The woman — Florence was her name, she told us — held the door as we stepped hesitantly into a short hall and then into a room at the left. Thick beige carpeting covered the floor wall to wall, and a heavily padded dark brown couch sat directly under a window, covered with closed lace curtains, that looked out over the yard. Matching arm chairs sat at angles at the sides of the couch, varnished tan end tables beside each of them. Magazines were stacked, overflowing, on shelves beneath the tables and under a coffee table in front of the couch; two straight-backed wooden chairs with padded red leather seats were placed along the pink walls at each side of the room; a shiny mahogany bar stretched across the room's full width, facing the couch, the wall behind it covered with a mirror to the ceiling. Bottles filled four shelves placed flush against the mirror.

“Here you go, boys,” said our hostess, handing us Cokes as we leaned forward from the edge of the couch. “On the house,” she added, turning to wink at a squat brunette in a peasant blouse who sat behind the bar leaning on her elbows over a tattered paperback book.

“Enjoy yourself, honey,” Florence said to Larry as we settled back uneasily. “You and your friends stay as long as you like. I got some things to take care of.”

She crossed the hall and went up a flight of carpeted stairs.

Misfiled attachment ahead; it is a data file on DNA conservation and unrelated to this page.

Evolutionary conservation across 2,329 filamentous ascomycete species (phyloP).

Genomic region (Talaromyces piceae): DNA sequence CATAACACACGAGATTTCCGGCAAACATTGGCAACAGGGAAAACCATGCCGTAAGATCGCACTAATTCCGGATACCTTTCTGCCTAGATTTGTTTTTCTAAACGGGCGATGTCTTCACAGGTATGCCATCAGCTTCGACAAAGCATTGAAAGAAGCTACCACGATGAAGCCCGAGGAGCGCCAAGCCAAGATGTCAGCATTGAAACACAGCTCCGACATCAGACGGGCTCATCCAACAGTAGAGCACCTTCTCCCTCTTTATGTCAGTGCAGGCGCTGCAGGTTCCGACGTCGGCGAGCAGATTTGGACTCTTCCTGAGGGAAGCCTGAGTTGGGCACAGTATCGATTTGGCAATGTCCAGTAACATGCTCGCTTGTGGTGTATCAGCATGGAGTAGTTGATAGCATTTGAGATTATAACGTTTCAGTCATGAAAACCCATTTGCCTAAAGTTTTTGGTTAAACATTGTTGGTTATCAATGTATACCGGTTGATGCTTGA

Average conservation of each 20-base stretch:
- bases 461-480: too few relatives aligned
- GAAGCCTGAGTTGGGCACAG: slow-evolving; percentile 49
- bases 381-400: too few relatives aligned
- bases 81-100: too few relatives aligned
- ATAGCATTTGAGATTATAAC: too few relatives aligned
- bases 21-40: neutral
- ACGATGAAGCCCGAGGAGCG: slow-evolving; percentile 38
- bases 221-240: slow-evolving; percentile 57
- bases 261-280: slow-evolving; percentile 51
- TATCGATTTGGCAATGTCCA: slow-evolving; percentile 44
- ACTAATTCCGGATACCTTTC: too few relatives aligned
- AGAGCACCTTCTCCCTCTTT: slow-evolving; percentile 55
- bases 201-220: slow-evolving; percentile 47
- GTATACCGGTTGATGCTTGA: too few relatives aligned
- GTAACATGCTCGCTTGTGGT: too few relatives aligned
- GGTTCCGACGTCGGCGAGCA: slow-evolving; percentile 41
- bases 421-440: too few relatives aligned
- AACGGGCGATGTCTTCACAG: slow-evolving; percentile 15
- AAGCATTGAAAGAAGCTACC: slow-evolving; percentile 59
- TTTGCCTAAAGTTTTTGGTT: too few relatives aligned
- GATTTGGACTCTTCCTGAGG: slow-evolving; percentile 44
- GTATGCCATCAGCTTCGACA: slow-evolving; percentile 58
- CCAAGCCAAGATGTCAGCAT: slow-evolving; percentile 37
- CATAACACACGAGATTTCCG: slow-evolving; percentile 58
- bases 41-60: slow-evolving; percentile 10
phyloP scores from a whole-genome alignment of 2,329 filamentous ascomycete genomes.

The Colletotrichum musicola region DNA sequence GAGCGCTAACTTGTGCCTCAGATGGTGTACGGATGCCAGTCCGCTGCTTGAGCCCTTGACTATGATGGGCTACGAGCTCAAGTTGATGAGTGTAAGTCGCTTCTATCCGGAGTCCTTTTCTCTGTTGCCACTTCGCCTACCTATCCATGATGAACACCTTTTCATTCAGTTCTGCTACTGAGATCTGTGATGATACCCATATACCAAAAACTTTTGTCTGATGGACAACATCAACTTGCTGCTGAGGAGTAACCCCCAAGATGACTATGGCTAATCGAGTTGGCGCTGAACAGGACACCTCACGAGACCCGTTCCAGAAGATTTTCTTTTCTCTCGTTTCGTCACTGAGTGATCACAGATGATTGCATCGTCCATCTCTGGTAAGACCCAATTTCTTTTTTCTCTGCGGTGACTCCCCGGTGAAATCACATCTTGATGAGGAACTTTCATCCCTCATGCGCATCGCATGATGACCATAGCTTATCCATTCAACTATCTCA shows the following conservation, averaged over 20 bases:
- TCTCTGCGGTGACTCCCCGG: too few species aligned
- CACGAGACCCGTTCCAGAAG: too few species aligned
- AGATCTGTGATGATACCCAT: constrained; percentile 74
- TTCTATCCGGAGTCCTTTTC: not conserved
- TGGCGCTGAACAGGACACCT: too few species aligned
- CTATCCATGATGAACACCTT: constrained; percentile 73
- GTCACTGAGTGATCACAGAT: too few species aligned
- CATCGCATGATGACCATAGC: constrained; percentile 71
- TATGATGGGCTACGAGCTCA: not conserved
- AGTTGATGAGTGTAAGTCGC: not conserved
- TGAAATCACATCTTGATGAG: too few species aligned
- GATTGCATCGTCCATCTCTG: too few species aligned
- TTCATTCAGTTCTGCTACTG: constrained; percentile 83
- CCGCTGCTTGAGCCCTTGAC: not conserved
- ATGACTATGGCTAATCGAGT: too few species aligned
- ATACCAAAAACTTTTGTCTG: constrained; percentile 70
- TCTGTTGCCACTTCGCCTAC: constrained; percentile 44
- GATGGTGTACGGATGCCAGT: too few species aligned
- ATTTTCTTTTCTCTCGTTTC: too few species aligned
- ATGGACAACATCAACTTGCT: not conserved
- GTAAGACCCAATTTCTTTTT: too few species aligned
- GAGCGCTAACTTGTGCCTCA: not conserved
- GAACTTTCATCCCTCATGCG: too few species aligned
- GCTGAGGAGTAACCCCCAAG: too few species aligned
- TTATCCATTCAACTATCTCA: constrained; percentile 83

Dot, behind the bar, looked up from her book. “You guys want some action?”

Lew and I flushed and looked quickly at Larry.

“Uh, not right now,” he said. “We're kinda relaxing.”

“Suit yourself,” Dot said, and returned to her reading.

We spent the next hour or so thumbing through the magazines. As I slid one back into the pile I looked up, catching Dot's eye.

“You sure you don't want to go upstairs?” she asked. 

“Not unless you're giving out free samples,” I thought, but managed only an embarrassed, “Uh, no ... not yet.”

The screen door banged open and in came two wiry, heavily tanned locals who looked to us like they were from a movie: cowboy hats; tight, brightly colored shiny shirts; tight, faded Levi jeans; high, sharply pointed boots. Dot greeted them noisily as they climbed onto barstools, not so much as looking around at us. Florence was coming down the stairs when three more customers walked through the door, construction workers, undoubtedly, with sunburned faces and dusty work clothes. Florence took one of them by the arm as she led the three to the bar.